Fort Egypt


Fort Egypt is a two story log cabin built circa 1758 in what is now Page County, Virginia. It is one of a small number of large pioneer houses remaining in the area and is in an excellent state of preservation. Other than the replacement of the original gable roof with a hip roof, the replacement of the original “windows” with sash windows and the addition of a porch and kitchen, very few structural changes have been made to the house in the past 250+ years.

Fort Egypt is located near the center of the 1,000 acre “Egypt Bend” tract deeded to the pioneer Abraham Strickler in 1735 from Jacob Stover’s 5,000 acre “lower Massanutten” Northern Neck patent. It was built by Jacob Strickler, one of Abraham Strickler’s sons and an early leader of the Mennonite Church. His descendants lived here for generations. It is believed that the house was used for meetings of the Mennonite Church in this community before any church buildings were built. It is currently a private residence.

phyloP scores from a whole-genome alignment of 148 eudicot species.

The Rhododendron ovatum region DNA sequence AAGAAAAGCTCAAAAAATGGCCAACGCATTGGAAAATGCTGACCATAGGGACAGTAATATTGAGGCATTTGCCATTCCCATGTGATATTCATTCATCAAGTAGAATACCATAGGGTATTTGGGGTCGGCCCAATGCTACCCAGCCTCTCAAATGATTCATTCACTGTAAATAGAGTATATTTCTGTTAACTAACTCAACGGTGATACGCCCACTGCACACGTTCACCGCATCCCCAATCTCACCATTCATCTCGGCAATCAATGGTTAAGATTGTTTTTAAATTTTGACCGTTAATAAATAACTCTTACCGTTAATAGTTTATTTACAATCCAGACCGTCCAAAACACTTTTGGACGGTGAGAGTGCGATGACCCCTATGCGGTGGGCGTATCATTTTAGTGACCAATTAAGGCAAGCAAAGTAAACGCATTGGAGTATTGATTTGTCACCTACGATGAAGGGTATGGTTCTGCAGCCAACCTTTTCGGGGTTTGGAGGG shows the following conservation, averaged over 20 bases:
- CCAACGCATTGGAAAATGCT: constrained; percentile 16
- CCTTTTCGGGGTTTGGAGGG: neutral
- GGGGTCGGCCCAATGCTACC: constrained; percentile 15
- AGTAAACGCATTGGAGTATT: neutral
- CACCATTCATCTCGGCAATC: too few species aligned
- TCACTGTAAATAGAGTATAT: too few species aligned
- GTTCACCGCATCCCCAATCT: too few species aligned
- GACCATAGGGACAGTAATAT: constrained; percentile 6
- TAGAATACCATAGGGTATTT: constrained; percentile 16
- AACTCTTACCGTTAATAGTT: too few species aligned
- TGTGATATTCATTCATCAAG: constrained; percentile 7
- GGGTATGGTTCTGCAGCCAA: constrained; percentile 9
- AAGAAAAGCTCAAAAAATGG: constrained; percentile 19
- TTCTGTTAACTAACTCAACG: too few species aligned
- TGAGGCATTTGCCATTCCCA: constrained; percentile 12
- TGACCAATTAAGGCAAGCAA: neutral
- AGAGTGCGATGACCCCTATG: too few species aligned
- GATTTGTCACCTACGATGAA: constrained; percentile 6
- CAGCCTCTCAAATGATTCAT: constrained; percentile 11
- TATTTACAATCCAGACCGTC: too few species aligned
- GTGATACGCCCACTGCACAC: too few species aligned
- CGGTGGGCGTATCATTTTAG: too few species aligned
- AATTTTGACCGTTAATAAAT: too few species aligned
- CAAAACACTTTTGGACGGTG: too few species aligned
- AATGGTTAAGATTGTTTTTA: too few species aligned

Built of 20-25" diameter logs full-dovetailed at the corners, Fort Egypt measures approximately 36’ x 32’. It is of the Flurküchenhaus architectural style characterized by two to four rooms around an off-center internal fireplace. It has four rooms on the first floor — a kuche (kitchen), stube (parlor), kammer (chamber), and a fourth which may have been a workroom. The second floor has the same basic floor plan. The cellar, accessible from the side of the house, runs the full width of the house with a vaulted room under the stube.


Welcome to Fort Egypt

Last edited 5/21/2013